I don’t know about you, but I turn to art — music, literature, poetry — when I need to escape and my need for escapism is strong at the moment.
If there was ever a song that addresses what’s happening now — nearly 200,000 deaths as a result of the global pandemic and its subsequent destruction of the world economy — it’s a new tune by one of my favorite bands, Bristol, Tennessee/Virginia-based Annabelle’s Curse, staples at the Bristol Rhythm and Roots Reunion, frequent performers at Rooster Walk Music and Arts Festival and a runner-up at FloydFest’s On the Rise Competition, just to name a few.
The band is releasing “Bailout” today. In their words, the song has multiple meanings: “It addresses the isolation, division and distraction of the current era through a metaphor of a sinking ship and a struggling relationship. It also has political statements laced throughout the final verses.”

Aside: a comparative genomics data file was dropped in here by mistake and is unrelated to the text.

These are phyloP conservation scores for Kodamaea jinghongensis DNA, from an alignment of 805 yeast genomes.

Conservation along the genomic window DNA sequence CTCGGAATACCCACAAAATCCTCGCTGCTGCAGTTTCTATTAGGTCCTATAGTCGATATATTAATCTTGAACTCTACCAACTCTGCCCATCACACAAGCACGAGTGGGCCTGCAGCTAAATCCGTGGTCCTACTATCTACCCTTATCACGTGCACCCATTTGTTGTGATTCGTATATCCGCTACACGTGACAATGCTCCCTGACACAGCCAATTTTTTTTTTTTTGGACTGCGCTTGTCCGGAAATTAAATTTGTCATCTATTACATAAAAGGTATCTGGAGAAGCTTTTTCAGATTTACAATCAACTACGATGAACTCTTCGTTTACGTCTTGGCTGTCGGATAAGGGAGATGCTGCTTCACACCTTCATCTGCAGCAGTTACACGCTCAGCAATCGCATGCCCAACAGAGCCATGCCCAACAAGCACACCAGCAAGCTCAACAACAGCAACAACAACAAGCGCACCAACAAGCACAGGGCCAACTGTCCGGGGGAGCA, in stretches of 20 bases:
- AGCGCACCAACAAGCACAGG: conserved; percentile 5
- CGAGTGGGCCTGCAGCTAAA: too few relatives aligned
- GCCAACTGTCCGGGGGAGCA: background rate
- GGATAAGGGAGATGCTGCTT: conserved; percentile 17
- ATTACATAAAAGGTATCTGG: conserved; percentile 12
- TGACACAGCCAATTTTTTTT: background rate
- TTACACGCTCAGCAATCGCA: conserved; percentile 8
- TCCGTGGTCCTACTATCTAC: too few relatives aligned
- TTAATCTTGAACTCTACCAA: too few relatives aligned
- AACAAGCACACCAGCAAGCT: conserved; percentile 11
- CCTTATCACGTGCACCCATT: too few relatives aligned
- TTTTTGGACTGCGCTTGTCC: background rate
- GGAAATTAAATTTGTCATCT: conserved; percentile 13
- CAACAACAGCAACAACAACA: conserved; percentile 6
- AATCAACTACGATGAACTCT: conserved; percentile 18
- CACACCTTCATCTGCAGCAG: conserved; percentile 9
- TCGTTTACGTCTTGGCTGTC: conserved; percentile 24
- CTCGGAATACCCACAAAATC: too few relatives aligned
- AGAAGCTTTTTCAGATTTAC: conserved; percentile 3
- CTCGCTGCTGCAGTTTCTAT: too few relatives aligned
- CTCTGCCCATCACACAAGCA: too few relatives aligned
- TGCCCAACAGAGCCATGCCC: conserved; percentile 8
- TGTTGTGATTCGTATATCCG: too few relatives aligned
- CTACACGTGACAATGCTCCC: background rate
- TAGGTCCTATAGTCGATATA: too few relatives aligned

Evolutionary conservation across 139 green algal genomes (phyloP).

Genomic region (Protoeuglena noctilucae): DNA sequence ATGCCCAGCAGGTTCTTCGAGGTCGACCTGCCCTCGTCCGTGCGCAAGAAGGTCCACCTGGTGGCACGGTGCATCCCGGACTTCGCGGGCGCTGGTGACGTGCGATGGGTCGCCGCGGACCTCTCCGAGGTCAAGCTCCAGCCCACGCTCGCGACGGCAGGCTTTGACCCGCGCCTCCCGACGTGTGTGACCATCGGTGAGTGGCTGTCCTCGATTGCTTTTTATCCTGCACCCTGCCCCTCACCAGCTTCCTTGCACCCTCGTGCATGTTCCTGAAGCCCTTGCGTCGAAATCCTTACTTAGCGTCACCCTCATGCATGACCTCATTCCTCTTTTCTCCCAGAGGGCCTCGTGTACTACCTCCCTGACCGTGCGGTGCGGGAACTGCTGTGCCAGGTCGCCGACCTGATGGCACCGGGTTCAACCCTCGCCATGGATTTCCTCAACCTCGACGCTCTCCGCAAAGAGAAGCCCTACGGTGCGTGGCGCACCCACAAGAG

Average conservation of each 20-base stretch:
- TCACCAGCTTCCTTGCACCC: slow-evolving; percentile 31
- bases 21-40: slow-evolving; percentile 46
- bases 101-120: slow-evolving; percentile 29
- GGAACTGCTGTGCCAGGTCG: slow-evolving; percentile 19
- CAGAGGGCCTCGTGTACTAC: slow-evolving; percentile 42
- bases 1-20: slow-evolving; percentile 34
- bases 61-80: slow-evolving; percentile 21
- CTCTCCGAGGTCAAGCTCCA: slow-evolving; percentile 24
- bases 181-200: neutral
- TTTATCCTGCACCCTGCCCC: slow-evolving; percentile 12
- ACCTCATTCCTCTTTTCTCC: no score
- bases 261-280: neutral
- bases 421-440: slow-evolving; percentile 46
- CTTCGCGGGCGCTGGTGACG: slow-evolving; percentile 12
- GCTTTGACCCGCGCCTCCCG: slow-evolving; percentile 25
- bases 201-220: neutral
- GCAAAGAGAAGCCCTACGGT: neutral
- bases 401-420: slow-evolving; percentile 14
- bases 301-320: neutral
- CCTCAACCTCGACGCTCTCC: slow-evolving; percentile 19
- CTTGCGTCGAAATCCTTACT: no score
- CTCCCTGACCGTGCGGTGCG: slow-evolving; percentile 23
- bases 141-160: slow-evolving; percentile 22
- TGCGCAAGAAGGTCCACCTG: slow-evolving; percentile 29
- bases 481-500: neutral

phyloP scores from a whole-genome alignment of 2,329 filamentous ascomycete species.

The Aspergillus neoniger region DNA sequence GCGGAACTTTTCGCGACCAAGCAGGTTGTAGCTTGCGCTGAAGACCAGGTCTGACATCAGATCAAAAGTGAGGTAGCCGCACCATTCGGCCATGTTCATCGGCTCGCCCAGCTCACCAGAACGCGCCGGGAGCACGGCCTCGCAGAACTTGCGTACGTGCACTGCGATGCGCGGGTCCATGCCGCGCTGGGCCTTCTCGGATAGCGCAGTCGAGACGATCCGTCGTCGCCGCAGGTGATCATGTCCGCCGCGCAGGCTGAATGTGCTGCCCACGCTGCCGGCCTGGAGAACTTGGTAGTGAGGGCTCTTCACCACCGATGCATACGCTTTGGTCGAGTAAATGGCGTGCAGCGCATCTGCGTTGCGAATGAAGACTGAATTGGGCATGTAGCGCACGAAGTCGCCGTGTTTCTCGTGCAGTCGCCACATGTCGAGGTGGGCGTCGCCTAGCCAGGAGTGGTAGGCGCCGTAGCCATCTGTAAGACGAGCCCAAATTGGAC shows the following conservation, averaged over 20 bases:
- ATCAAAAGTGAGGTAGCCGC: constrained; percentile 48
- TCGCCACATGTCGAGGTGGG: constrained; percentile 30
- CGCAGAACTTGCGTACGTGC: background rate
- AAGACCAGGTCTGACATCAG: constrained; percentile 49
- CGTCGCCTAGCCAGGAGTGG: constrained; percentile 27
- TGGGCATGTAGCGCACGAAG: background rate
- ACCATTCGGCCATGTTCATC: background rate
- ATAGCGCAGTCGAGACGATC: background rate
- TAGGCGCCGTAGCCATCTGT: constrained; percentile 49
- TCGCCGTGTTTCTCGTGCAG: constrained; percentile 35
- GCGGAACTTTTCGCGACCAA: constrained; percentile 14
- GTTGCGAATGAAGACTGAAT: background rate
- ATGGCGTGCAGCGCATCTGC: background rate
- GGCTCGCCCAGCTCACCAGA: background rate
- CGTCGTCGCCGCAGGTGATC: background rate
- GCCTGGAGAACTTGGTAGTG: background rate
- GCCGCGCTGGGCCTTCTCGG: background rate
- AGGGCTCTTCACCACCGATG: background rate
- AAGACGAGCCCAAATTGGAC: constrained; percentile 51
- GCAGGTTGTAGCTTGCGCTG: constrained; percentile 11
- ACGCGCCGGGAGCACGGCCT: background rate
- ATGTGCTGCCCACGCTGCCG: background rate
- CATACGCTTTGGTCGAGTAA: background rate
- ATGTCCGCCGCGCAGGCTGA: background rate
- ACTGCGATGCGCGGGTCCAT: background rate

The crazy thing about “Bailout” is that it was written long before any of us had heard of COVID-19, coronavirus, “social distancing” or the “new normal” — two phrases I personally hope will soon disappear from our collective vocabularies.
I talked to Zack Edwards, one of the band’s co-founders, earlier this week and he said at the heart of this complex song, written by another band co-founder Tim Kilbourne, is the double entendre of “dealing with political bailouts as well as dealing with relationships and maintaining them despite going through troubles. We were talking about how weird it is that everyone is getting stimulus checks when the song is being released.”